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December 10, 2015

Don't Give Bad Christmas Gifts

A Google search for "Bad Christmas presents" turns up results that are hilarious, sad, enraging, incredible, and -- for some -- all too familiar.

The gift you choose for your mate sends a message. Make it a message of love!

Before choosing a gift, ask yourself how it is likely to be viewed by the recipient. Will this be welcomed as an expression of good will, or will it look like a thinly-veiled criticism? Will the gift you choose say that you put some loving thought into it, or will it be something so generic it could have come from a stranger? Will it show that you understand your partner's desires, or will it appear that you don't really know anything about them?

This is not the time to try to fix your spouse with not-so-subtle hints about changes you'd like to see. Gym memberships, digital scales, low-calorie recipe books, exercise equipment, or Nutrisystem subscriptions are all no-nos unless your spouse has very specifically requested them by adding them to a wish list. If your partner is overweight and out of shape he or she already knows all about it. Your unwanted advice is hurtful, not helpful. And don't try to get around this in a passive-aggressive way by buying clothes that you know are too small, or arranging a "vacation" that is really a trip to a fat farm.

The same goes for other attempts to get your partner to change. If your mate needs etiquette lessons, grooming tips, better grammar, or an updated haircut, this is not the time. Criticism is not a gift! Don't offer to pay for a nose job (or a boob job or hair implants or whatever it is you wish they'd do) unless your partner has actually said, "I really want this procedure but I can't afford it." If these are the kinds of gifts you have in mind, it's time to examine your own heart. Perhaps the best gift for everyone, including yourself, would be learning to love others as they are.

Vacuum cleaners, pots and pans, blenders, and other housekeeping items are usually a bad idea. Many will interpret this as a message that you see your spouse as nothing more than a household drudge. Once again, the exception is when someone has specifically requested a particular item. Some people will truly appreciate a fancy new kitchen gadget, but you need to be sure.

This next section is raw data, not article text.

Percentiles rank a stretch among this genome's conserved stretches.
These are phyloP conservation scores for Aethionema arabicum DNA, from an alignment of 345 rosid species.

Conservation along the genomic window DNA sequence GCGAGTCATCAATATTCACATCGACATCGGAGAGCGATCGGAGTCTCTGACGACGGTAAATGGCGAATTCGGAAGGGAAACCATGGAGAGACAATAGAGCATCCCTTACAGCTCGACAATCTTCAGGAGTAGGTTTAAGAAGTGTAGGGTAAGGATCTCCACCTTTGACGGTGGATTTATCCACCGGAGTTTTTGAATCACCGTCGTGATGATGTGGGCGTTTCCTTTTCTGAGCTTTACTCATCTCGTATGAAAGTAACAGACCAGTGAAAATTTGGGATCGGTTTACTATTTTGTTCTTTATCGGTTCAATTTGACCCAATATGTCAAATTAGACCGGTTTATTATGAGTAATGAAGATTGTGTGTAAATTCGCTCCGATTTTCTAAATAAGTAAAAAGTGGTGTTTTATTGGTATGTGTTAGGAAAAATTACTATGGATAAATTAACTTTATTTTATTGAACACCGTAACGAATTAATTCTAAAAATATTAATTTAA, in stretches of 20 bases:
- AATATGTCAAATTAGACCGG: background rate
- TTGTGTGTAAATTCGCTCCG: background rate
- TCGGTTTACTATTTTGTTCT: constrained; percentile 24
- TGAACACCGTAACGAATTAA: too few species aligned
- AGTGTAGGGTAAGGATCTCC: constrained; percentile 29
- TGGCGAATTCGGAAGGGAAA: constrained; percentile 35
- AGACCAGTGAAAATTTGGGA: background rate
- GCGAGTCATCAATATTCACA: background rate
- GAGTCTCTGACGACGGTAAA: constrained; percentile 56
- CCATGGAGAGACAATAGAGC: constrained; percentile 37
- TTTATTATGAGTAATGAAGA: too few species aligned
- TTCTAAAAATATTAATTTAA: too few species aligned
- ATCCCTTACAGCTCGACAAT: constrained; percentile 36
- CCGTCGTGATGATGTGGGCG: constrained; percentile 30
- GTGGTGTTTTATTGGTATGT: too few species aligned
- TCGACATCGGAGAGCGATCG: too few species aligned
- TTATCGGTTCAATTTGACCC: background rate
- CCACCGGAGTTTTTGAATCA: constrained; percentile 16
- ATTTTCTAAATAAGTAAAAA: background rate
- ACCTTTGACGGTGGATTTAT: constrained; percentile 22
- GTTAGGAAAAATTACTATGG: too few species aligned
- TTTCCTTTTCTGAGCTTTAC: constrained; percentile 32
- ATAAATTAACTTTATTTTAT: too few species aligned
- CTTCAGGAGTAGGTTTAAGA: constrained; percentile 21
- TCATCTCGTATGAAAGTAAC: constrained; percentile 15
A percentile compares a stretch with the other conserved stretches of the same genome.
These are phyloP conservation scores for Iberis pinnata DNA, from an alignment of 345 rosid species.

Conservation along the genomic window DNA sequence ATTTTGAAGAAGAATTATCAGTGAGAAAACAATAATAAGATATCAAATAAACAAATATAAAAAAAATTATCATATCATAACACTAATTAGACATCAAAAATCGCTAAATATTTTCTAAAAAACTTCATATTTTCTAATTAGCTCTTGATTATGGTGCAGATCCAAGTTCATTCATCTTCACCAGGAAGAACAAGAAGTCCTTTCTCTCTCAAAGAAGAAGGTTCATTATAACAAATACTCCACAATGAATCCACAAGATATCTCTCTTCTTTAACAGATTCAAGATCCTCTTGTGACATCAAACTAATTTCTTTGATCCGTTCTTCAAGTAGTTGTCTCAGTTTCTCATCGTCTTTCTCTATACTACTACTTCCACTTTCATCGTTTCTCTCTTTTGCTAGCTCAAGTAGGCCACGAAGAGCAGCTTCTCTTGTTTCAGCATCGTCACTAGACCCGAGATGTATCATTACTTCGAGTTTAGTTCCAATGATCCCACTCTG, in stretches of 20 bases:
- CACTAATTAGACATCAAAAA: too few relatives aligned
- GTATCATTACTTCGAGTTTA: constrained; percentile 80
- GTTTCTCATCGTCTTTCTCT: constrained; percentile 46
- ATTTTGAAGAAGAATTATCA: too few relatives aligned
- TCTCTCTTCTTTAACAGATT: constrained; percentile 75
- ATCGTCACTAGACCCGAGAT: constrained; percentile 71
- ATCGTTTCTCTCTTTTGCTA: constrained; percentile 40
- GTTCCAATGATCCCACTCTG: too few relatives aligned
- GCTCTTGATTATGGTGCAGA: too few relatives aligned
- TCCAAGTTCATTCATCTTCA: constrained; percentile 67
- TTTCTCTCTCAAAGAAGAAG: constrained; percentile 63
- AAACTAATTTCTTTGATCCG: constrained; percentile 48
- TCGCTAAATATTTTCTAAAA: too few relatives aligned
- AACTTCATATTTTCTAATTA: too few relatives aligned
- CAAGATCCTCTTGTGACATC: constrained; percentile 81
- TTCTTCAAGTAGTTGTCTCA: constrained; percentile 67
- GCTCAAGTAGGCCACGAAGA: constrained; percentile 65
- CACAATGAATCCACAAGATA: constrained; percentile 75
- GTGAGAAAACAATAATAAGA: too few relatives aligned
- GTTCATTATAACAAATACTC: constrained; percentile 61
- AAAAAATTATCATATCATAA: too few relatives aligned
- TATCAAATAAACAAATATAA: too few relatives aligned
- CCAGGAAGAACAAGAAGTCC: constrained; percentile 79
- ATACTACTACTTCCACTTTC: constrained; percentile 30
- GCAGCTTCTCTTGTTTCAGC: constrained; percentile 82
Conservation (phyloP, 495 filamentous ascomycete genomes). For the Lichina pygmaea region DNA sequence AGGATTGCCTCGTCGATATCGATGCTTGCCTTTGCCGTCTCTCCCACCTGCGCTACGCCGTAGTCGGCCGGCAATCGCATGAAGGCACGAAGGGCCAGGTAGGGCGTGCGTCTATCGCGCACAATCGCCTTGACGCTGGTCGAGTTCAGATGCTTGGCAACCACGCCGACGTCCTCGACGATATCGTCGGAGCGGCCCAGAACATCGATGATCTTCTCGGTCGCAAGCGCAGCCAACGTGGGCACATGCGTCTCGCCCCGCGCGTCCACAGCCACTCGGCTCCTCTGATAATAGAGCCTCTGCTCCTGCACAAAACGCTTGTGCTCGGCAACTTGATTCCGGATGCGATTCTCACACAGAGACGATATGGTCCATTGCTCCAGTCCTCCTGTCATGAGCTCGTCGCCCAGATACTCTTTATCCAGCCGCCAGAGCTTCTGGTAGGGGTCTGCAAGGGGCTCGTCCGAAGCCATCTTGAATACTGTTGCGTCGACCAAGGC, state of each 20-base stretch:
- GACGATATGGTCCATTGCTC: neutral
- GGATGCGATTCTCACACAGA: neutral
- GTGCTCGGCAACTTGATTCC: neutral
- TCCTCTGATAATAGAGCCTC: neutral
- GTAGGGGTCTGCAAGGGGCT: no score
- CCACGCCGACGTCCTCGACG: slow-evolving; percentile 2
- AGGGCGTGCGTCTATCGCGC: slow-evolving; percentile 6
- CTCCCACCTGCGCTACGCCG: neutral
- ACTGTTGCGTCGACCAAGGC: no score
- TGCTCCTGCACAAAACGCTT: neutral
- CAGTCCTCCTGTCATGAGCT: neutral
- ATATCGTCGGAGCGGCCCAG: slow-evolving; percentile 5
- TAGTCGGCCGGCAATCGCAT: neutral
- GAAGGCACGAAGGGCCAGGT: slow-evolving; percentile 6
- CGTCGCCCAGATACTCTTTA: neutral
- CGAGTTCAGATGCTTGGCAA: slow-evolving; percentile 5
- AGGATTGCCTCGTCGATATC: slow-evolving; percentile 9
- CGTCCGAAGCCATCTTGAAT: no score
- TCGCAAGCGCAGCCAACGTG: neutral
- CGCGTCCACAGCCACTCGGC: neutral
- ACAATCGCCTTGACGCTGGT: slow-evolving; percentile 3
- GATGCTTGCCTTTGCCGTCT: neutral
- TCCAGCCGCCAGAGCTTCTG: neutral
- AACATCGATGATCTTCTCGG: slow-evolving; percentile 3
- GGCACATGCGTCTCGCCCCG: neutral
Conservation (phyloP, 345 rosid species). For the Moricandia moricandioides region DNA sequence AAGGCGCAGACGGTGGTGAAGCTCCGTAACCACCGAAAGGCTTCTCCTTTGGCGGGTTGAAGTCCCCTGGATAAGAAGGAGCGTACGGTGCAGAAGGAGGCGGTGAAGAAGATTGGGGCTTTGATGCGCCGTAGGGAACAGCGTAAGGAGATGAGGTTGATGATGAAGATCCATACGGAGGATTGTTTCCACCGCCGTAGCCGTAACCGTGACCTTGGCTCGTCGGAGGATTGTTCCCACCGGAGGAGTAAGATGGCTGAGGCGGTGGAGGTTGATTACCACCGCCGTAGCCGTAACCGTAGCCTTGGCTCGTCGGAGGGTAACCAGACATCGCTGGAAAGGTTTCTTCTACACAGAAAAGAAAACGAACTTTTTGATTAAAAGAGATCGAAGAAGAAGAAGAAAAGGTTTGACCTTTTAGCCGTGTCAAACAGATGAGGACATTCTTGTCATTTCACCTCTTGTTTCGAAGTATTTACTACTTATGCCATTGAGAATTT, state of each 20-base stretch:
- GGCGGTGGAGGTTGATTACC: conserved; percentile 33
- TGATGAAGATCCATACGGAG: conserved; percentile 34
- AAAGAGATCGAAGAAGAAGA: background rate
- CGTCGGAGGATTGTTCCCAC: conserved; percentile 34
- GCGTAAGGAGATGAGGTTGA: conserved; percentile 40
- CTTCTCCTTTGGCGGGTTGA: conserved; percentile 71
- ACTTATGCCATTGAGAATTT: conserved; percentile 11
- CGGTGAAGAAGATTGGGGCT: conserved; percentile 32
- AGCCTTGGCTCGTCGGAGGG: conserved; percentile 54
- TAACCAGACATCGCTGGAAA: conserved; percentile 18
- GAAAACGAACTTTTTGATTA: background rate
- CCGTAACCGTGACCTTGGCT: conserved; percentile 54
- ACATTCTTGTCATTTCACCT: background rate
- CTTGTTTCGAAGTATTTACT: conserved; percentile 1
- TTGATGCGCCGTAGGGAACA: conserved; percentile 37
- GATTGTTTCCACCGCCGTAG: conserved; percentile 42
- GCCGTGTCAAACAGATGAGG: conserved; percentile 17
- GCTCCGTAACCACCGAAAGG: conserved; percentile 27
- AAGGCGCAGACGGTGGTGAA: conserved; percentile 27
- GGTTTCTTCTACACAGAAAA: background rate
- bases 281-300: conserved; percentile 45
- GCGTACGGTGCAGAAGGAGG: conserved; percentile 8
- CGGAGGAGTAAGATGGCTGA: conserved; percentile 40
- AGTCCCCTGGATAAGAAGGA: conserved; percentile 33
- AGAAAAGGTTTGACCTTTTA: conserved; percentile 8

Don't buy something for yourself and pretend it's a gift for your partner. No one is fooled!

Be very cautious about "joke" gifts. Sometimes friends or couples have a long-standing arrangement whereby they exchange crazy or humorous items. It is great fun! But if the two of you haven't agreed to this ahead of time, it's not a good idea to suddenly decide this on your own. All too often, one person's humor is another person's insult. Someone who took the time to pick out something wonderful just for you is unlikely to feel good about getting a beautifully wrapped whoopee cushion.

Nor is it a good idea to take revenge for the bad birthday gift you got by buying something twice as bad for your mate. Give the gift of forgiveness, and find something nice.

We think we should know enough about our loved ones to know what kinds of things would please them. Nevertheless, some people are hard to buy gifts for, even when we know them well. Think really hard. On previous occasions, which gifts were received with enthusiasm? Which got a cool reception or were never used? Has your partner been dropping hints? If not, or if you find hints hard to understand, don't be afraid to ask for suggestions. If you can get your partner to put together a wish list, you are good to go.

And remember, the gift receipt is your friend. Even a highly appreciated gift may be the wrong size or color. Let your sweetheart know that the item can be returned or exchanged with no hard feelings.

2 fabulous comments:

  1. Thankfully, I'm not into buying gifts at Christmas, but I can truly imagine the aftermath that some may feel after the presents have been opened. A bit of a minefield I say.

    I simply see it as this. Whatever the gift, say 'thank you', you don't have to like it or use it, but at least the other person thought about buying you something. If the person is trying to insult you etc or make a point, then it's their own money they wasted and not yours.

    When I buy a gift for someone, I try to get something that I think they will like, but even then, you can't always be sure it will be a hit. Do it with a pure heart, I say.

    1. Rum-Punch, thanks for stopping by! I don't buy many gifts, either, and I am always gracious when someone gives me a gift.

      The "pure heart" you mention is the key, and that's what I'm trying to address here.


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